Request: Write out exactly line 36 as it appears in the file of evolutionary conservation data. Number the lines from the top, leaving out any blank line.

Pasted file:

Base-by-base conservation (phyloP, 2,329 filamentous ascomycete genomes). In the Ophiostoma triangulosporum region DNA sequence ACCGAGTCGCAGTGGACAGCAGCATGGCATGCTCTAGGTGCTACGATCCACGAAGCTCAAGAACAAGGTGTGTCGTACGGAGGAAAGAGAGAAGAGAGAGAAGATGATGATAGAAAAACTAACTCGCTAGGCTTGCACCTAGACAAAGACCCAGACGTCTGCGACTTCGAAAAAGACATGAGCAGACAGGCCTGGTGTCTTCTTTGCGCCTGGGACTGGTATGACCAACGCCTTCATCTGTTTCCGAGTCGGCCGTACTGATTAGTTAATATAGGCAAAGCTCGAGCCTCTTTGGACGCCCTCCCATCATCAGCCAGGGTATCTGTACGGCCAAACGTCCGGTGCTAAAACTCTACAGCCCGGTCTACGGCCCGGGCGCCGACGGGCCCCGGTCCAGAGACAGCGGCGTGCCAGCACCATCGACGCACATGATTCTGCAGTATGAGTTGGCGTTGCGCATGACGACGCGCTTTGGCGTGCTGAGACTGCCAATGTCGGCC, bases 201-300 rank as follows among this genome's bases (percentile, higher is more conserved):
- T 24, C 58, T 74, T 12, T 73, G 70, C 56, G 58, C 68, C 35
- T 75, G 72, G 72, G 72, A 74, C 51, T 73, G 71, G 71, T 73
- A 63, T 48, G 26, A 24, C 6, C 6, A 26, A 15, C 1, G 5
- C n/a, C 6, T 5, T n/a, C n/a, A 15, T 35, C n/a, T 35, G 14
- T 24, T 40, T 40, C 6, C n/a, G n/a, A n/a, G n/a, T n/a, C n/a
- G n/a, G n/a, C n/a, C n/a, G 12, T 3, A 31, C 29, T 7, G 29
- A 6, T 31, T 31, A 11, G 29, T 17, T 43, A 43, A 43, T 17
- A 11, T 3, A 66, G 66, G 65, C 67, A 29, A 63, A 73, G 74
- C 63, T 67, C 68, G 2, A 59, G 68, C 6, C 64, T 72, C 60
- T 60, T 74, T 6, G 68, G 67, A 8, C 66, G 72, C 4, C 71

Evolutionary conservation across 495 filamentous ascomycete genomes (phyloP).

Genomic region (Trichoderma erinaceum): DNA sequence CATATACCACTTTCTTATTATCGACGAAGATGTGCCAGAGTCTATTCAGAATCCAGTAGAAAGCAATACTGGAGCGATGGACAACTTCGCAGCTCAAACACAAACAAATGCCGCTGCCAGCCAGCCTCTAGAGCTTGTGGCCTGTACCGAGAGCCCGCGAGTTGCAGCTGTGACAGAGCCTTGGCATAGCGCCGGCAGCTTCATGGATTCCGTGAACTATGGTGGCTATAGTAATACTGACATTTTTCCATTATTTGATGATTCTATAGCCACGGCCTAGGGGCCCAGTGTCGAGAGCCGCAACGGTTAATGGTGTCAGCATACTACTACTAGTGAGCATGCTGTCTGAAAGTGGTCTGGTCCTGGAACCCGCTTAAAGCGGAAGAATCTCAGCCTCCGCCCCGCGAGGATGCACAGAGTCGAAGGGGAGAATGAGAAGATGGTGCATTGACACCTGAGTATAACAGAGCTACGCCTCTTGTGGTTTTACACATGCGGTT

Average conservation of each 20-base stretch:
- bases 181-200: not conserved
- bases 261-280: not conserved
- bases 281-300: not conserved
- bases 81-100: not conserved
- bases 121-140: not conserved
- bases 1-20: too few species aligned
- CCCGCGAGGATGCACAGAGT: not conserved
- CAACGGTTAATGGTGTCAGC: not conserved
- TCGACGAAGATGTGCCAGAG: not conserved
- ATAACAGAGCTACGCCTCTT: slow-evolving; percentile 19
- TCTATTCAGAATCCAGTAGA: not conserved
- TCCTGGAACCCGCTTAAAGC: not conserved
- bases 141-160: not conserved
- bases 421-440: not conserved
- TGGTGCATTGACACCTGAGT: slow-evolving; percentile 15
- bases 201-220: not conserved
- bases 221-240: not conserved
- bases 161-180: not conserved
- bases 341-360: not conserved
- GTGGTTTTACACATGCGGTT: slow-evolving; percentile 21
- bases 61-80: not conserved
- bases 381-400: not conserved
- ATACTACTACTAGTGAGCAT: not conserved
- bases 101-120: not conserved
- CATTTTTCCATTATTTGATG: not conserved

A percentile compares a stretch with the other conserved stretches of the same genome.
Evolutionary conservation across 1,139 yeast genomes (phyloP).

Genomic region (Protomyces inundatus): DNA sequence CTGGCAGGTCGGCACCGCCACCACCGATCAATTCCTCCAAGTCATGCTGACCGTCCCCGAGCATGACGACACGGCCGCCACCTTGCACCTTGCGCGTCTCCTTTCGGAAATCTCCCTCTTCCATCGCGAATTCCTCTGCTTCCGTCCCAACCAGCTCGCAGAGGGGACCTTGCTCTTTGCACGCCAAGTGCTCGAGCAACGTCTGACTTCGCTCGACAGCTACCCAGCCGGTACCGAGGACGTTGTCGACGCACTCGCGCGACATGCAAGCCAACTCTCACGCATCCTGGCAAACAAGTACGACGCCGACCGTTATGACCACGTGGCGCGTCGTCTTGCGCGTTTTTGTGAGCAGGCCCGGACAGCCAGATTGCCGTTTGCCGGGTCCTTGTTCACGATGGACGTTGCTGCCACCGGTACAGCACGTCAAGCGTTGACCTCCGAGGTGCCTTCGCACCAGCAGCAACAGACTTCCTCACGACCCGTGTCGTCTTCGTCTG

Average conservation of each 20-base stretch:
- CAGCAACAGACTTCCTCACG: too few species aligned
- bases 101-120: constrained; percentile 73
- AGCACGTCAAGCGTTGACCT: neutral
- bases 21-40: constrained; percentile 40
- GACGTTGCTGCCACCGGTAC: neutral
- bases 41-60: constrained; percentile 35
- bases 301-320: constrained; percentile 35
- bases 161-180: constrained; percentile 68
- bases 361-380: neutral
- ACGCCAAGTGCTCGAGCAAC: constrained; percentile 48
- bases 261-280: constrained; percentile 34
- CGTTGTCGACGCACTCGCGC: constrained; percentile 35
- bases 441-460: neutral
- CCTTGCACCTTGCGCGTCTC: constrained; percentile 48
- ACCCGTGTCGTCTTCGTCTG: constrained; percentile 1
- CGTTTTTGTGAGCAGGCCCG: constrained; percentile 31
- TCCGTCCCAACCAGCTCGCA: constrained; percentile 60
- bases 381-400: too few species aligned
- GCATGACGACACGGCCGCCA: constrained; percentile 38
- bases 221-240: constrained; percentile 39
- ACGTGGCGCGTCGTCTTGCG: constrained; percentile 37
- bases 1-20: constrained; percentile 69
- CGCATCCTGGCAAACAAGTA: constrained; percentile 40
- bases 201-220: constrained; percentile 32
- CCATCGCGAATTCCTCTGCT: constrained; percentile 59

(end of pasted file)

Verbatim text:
- bases 381-400: not conserved